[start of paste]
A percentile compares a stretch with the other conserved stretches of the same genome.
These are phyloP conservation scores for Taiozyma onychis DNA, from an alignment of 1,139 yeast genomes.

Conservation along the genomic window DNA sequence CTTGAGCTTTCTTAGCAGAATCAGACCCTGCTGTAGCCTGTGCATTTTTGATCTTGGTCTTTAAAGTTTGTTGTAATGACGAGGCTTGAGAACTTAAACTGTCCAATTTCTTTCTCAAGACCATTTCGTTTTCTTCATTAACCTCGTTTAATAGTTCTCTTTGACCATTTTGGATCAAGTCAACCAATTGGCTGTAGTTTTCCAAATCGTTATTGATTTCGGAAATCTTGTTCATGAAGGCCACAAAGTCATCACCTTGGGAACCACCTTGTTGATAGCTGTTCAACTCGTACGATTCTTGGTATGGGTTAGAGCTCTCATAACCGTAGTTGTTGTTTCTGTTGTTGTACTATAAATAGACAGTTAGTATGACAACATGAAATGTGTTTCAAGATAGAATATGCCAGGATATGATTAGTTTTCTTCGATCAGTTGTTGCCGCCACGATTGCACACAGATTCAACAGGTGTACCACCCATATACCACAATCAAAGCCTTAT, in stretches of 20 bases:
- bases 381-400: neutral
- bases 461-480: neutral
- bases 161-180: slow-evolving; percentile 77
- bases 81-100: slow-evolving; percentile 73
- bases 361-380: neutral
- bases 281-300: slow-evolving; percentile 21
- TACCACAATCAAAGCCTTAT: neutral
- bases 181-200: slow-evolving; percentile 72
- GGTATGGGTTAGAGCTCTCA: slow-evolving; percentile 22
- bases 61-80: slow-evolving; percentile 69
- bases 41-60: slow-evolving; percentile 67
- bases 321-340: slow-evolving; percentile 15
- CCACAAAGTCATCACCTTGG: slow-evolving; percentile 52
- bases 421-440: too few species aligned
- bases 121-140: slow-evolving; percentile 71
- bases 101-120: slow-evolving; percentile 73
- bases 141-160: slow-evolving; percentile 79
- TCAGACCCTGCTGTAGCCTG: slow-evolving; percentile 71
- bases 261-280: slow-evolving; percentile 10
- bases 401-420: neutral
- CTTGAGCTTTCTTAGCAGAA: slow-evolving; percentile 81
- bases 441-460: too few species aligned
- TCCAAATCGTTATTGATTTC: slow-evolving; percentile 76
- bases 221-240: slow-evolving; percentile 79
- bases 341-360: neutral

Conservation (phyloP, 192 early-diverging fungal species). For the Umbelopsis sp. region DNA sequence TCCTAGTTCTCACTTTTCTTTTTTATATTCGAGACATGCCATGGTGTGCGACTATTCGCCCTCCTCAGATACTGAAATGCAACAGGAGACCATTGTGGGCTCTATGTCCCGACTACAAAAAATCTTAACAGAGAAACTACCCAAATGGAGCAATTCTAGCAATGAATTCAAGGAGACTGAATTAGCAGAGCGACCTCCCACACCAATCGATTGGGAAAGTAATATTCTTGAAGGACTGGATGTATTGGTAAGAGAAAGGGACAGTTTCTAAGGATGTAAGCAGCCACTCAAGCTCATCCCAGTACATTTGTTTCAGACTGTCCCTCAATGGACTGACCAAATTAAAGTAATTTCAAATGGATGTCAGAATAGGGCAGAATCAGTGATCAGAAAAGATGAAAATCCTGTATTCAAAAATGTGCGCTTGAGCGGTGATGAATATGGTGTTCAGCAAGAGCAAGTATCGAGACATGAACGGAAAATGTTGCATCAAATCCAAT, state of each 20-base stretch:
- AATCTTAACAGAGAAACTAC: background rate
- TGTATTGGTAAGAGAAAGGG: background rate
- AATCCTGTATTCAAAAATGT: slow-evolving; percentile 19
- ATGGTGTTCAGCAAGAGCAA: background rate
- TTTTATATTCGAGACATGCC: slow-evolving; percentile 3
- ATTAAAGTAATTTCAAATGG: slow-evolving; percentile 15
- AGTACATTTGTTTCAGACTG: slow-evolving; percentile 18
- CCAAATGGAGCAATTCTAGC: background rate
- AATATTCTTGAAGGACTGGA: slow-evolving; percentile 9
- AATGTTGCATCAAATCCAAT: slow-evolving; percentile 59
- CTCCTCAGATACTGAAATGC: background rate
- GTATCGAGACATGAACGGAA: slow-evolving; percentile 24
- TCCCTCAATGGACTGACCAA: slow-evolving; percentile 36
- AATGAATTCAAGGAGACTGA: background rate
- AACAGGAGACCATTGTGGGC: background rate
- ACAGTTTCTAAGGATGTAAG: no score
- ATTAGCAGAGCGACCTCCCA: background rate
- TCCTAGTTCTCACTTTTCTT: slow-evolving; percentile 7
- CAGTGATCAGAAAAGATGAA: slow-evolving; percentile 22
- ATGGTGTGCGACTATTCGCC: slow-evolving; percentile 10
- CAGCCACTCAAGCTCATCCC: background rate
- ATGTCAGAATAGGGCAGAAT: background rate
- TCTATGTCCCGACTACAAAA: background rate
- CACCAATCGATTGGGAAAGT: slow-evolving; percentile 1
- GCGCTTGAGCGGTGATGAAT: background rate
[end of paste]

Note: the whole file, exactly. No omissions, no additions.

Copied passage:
A percentile compares a stretch with the other conserved stretches of the same genome.
These are phyloP conservation scores for Taiozyma onychis DNA, from an alignment of 1,139 yeast genomes.

Conservation along the genomic window DNA sequence CTTGAGCTTTCTTAGCAGAATCAGACCCTGCTGTAGCCTGTGCATTTTTGATCTTGGTCTTTAAAGTTTGTTGTAATGACGAGGCTTGAGAACTTAAACTGTCCAATTTCTTTCTCAAGACCATTTCGTTTTCTTCATTAACCTCGTTTAATAGTTCTCTTTGACCATTTTGGATCAAGTCAACCAATTGGCTGTAGTTTTCCAAATCGTTATTGATTTCGGAAATCTTGTTCATGAAGGCCACAAAGTCATCACCTTGGGAACCACCTTGTTGATAGCTGTTCAACTCGTACGATTCTTGGTATGGGTTAGAGCTCTCATAACCGTAGTTGTTGTTTCTGTTGTTGTACTATAAATAGACAGTTAGTATGACAACATGAAATGTGTTTCAAGATAGAATATGCCAGGATATGATTAGTTTTCTTCGATCAGTTGTTGCCGCCACGATTGCACACAGATTCAACAGGTGTACCACCCATATACCACAATCAAAGCCTTAT, in stretches of 20 bases:
- bases 381-400: neutral
- bases 461-480: neutral
- bases 161-180: slow-evolving; percentile 77
- bases 81-100: slow-evolving; percentile 73
- bases 361-380: neutral
- bases 281-300: slow-evolving; percentile 21
- TACCACAATCAAAGCCTTAT: neutral
- bases 181-200: slow-evolving; percentile 72
- GGTATGGGTTAGAGCTCTCA: slow-evolving; percentile 22
- bases 61-80: slow-evolving; percentile 69
- bases 41-60: slow-evolving; percentile 67
- bases 321-340: slow-evolving; percentile 15
- CCACAAAGTCATCACCTTGG: slow-evolving; percentile 52
- bases 421-440: too few species aligned
- bases 121-140: slow-evolving; percentile 71
- bases 101-120: slow-evolving; percentile 73
- bases 141-160: slow-evolving; percentile 79
- TCAGACCCTGCTGTAGCCTG: slow-evolving; percentile 71
- bases 261-280: slow-evolving; percentile 10
- bases 401-420: neutral
- CTTGAGCTTTCTTAGCAGAA: slow-evolving; percentile 81
- bases 441-460: too few species aligned
- TCCAAATCGTTATTGATTTC: slow-evolving; percentile 76
- bases 221-240: slow-evolving; percentile 79
- bases 341-360: neutral

Conservation (phyloP, 192 early-diverging fungal species). For the Umbelopsis sp. region DNA sequence TCCTAGTTCTCACTTTTCTTTTTTATATTCGAGACATGCCATGGTGTGCGACTATTCGCCCTCCTCAGATACTGAAATGCAACAGGAGACCATTGTGGGCTCTATGTCCCGACTACAAAAAATCTTAACAGAGAAACTACCCAAATGGAGCAATTCTAGCAATGAATTCAAGGAGACTGAATTAGCAGAGCGACCTCCCACACCAATCGATTGGGAAAGTAATATTCTTGAAGGACTGGATGTATTGGTAAGAGAAAGGGACAGTTTCTAAGGATGTAAGCAGCCACTCAAGCTCATCCCAGTACATTTGTTTCAGACTGTCCCTCAATGGACTGACCAAATTAAAGTAATTTCAAATGGATGTCAGAATAGGGCAGAATCAGTGATCAGAAAAGATGAAAATCCTGTATTCAAAAATGTGCGCTTGAGCGGTGATGAATATGGTGTTCAGCAAGAGCAAGTATCGAGACATGAACGGAAAATGTTGCATCAAATCCAAT, state of each 20-base stretch:
- AATCTTAACAGAGAAACTAC: background rate
- TGTATTGGTAAGAGAAAGGG: background rate
- AATCCTGTATTCAAAAATGT: slow-evolving; percentile 19
- ATGGTGTTCAGCAAGAGCAA: background rate
- TTTTATATTCGAGACATGCC: slow-evolving; percentile 3
- ATTAAAGTAATTTCAAATGG: slow-evolving; percentile 15
- AGTACATTTGTTTCAGACTG: slow-evolving; percentile 18
- CCAAATGGAGCAATTCTAGC: background rate
- AATATTCTTGAAGGACTGGA: slow-evolving; percentile 9
- AATGTTGCATCAAATCCAAT: slow-evolving; percentile 59
- CTCCTCAGATACTGAAATGC: background rate
- GTATCGAGACATGAACGGAA: slow-evolving; percentile 24
- TCCCTCAATGGACTGACCAA: slow-evolving; percentile 36
- AATGAATTCAAGGAGACTGA: background rate
- AACAGGAGACCATTGTGGGC: background rate
- ACAGTTTCTAAGGATGTAAG: no score
- ATTAGCAGAGCGACCTCCCA: background rate
- TCCTAGTTCTCACTTTTCTT: slow-evolving; percentile 7
- CAGTGATCAGAAAAGATGAA: slow-evolving; percentile 22
- ATGGTGTGCGACTATTCGCC: slow-evolving; percentile 10
- CAGCCACTCAAGCTCATCCC: background rate
- ATGTCAGAATAGGGCAGAAT: background rate
- TCTATGTCCCGACTACAAAA: background rate
- CACCAATCGATTGGGAAAGT: slow-evolving; percentile 1
- GCGCTTGAGCGGTGATGAAT: background rate